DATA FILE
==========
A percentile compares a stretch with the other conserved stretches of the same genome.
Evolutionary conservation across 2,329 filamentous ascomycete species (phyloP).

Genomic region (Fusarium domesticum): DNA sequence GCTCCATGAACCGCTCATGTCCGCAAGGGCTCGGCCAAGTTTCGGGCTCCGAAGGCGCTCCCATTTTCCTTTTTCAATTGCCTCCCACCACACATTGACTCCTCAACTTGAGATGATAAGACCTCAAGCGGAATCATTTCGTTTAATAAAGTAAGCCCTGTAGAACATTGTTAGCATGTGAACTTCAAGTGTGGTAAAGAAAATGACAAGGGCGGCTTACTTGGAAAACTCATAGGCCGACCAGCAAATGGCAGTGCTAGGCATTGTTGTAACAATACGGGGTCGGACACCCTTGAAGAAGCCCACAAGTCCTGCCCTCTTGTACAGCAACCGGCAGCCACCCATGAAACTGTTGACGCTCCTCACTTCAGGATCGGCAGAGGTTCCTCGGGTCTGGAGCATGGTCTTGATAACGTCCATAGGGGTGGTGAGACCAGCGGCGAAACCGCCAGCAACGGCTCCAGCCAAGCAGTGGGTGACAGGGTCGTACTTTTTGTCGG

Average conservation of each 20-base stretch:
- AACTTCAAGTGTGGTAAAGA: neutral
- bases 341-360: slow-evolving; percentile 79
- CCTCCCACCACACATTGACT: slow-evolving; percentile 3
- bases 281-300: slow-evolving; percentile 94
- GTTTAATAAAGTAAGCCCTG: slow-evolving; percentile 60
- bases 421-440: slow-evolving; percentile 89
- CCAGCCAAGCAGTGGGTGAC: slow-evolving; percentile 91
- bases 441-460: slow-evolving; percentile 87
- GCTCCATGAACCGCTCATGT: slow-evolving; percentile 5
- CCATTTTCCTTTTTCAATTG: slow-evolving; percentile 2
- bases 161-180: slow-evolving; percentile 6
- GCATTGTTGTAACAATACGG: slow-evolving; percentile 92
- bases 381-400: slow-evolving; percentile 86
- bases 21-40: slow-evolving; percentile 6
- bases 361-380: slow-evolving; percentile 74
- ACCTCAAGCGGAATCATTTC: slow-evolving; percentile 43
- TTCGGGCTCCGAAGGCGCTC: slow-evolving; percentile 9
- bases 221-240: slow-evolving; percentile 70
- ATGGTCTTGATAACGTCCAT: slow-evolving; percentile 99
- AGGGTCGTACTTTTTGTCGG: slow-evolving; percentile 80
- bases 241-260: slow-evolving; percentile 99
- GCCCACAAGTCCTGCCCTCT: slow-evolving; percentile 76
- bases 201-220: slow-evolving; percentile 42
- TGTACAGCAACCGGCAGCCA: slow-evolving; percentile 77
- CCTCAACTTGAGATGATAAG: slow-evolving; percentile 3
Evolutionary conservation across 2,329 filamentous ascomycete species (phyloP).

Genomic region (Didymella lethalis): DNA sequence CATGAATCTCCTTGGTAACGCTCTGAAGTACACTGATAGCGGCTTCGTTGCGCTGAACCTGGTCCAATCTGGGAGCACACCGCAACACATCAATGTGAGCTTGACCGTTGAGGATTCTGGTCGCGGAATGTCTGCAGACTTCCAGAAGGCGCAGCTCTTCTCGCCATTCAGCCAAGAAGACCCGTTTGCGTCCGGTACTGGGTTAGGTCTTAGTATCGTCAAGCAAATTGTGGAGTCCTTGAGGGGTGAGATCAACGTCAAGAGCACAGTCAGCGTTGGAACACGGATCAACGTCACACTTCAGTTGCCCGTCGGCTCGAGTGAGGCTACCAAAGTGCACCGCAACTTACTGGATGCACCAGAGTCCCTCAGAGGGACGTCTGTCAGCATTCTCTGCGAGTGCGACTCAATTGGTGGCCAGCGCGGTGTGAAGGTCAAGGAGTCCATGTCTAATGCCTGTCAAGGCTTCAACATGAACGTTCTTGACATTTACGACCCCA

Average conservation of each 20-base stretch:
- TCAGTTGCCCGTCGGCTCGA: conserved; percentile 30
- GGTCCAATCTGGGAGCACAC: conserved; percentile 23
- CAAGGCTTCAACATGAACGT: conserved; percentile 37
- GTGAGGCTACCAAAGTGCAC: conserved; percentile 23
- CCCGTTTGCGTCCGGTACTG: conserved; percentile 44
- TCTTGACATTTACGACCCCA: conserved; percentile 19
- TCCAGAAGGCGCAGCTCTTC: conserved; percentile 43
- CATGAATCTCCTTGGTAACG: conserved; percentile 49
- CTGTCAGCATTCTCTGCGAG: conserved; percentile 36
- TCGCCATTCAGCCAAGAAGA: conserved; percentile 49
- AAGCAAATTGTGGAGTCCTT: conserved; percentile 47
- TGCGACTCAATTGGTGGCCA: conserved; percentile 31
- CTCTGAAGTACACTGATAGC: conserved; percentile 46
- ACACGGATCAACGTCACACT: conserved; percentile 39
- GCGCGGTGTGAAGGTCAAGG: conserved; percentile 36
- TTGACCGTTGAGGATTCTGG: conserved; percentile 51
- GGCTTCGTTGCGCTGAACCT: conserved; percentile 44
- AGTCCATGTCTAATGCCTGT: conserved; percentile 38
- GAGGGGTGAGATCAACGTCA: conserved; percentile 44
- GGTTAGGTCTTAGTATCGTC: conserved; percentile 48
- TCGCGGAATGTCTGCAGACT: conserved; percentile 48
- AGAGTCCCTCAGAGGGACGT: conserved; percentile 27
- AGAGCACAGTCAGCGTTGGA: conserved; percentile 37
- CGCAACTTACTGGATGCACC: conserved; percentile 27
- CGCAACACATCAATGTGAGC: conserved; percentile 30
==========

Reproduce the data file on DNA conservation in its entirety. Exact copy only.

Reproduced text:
A percentile compares a stretch with the other conserved stretches of the same genome.
Evolutionary conservation across 2,329 filamentous ascomycete species (phyloP).

Genomic region (Fusarium domesticum): DNA sequence GCTCCATGAACCGCTCATGTCCGCAAGGGCTCGGCCAAGTTTCGGGCTCCGAAGGCGCTCCCATTTTCCTTTTTCAATTGCCTCCCACCACACATTGACTCCTCAACTTGAGATGATAAGACCTCAAGCGGAATCATTTCGTTTAATAAAGTAAGCCCTGTAGAACATTGTTAGCATGTGAACTTCAAGTGTGGTAAAGAAAATGACAAGGGCGGCTTACTTGGAAAACTCATAGGCCGACCAGCAAATGGCAGTGCTAGGCATTGTTGTAACAATACGGGGTCGGACACCCTTGAAGAAGCCCACAAGTCCTGCCCTCTTGTACAGCAACCGGCAGCCACCCATGAAACTGTTGACGCTCCTCACTTCAGGATCGGCAGAGGTTCCTCGGGTCTGGAGCATGGTCTTGATAACGTCCATAGGGGTGGTGAGACCAGCGGCGAAACCGCCAGCAACGGCTCCAGCCAAGCAGTGGGTGACAGGGTCGTACTTTTTGTCGG

Average conservation of each 20-base stretch:
- AACTTCAAGTGTGGTAAAGA: neutral
- bases 341-360: slow-evolving; percentile 79
- CCTCCCACCACACATTGACT: slow-evolving; percentile 3
- bases 281-300: slow-evolving; percentile 94
- GTTTAATAAAGTAAGCCCTG: slow-evolving; percentile 60
- bases 421-440: slow-evolving; percentile 89
- CCAGCCAAGCAGTGGGTGAC: slow-evolving; percentile 91
- bases 441-460: slow-evolving; percentile 87
- GCTCCATGAACCGCTCATGT: slow-evolving; percentile 5
- CCATTTTCCTTTTTCAATTG: slow-evolving; percentile 2
- bases 161-180: slow-evolving; percentile 6
- GCATTGTTGTAACAATACGG: slow-evolving; percentile 92
- bases 381-400: slow-evolving; percentile 86
- bases 21-40: slow-evolving; percentile 6
- bases 361-380: slow-evolving; percentile 74
- ACCTCAAGCGGAATCATTTC: slow-evolving; percentile 43
- TTCGGGCTCCGAAGGCGCTC: slow-evolving; percentile 9
- bases 221-240: slow-evolving; percentile 70
- ATGGTCTTGATAACGTCCAT: slow-evolving; percentile 99
- AGGGTCGTACTTTTTGTCGG: slow-evolving; percentile 80
- bases 241-260: slow-evolving; percentile 99
- GCCCACAAGTCCTGCCCTCT: slow-evolving; percentile 76
- bases 201-220: slow-evolving; percentile 42
- TGTACAGCAACCGGCAGCCA: slow-evolving; percentile 77
- CCTCAACTTGAGATGATAAG: slow-evolving; percentile 3
Evolutionary conservation across 2,329 filamentous ascomycete species (phyloP).

Genomic region (Didymella lethalis): DNA sequence CATGAATCTCCTTGGTAACGCTCTGAAGTACACTGATAGCGGCTTCGTTGCGCTGAACCTGGTCCAATCTGGGAGCACACCGCAACACATCAATGTGAGCTTGACCGTTGAGGATTCTGGTCGCGGAATGTCTGCAGACTTCCAGAAGGCGCAGCTCTTCTCGCCATTCAGCCAAGAAGACCCGTTTGCGTCCGGTACTGGGTTAGGTCTTAGTATCGTCAAGCAAATTGTGGAGTCCTTGAGGGGTGAGATCAACGTCAAGAGCACAGTCAGCGTTGGAACACGGATCAACGTCACACTTCAGTTGCCCGTCGGCTCGAGTGAGGCTACCAAAGTGCACCGCAACTTACTGGATGCACCAGAGTCCCTCAGAGGGACGTCTGTCAGCATTCTCTGCGAGTGCGACTCAATTGGTGGCCAGCGCGGTGTGAAGGTCAAGGAGTCCATGTCTAATGCCTGTCAAGGCTTCAACATGAACGTTCTTGACATTTACGACCCCA

Average conservation of each 20-base stretch:
- TCAGTTGCCCGTCGGCTCGA: conserved; percentile 30
- GGTCCAATCTGGGAGCACAC: conserved; percentile 23
- CAAGGCTTCAACATGAACGT: conserved; percentile 37
- GTGAGGCTACCAAAGTGCAC: conserved; percentile 23
- CCCGTTTGCGTCCGGTACTG: conserved; percentile 44
- TCTTGACATTTACGACCCCA: conserved; percentile 19
- TCCAGAAGGCGCAGCTCTTC: conserved; percentile 43
- CATGAATCTCCTTGGTAACG: conserved; percentile 49
- CTGTCAGCATTCTCTGCGAG: conserved; percentile 36
- TCGCCATTCAGCCAAGAAGA: conserved; percentile 49
- AAGCAAATTGTGGAGTCCTT: conserved; percentile 47
- TGCGACTCAATTGGTGGCCA: conserved; percentile 31
- CTCTGAAGTACACTGATAGC: conserved; percentile 46
- ACACGGATCAACGTCACACT: conserved; percentile 39
- GCGCGGTGTGAAGGTCAAGG: conserved; percentile 36
- TTGACCGTTGAGGATTCTGG: conserved; percentile 51
- GGCTTCGTTGCGCTGAACCT: conserved; percentile 44
- AGTCCATGTCTAATGCCTGT: conserved; percentile 38
- GAGGGGTGAGATCAACGTCA: conserved; percentile 44
- GGTTAGGTCTTAGTATCGTC: conserved; percentile 48
- TCGCGGAATGTCTGCAGACT: conserved; percentile 48
- AGAGTCCCTCAGAGGGACGT: conserved; percentile 27
- AGAGCACAGTCAGCGTTGGA: conserved; percentile 37
- CGCAACTTACTGGATGCACC: conserved; percentile 27
- CGCAACACATCAATGTGAGC: conserved; percentile 30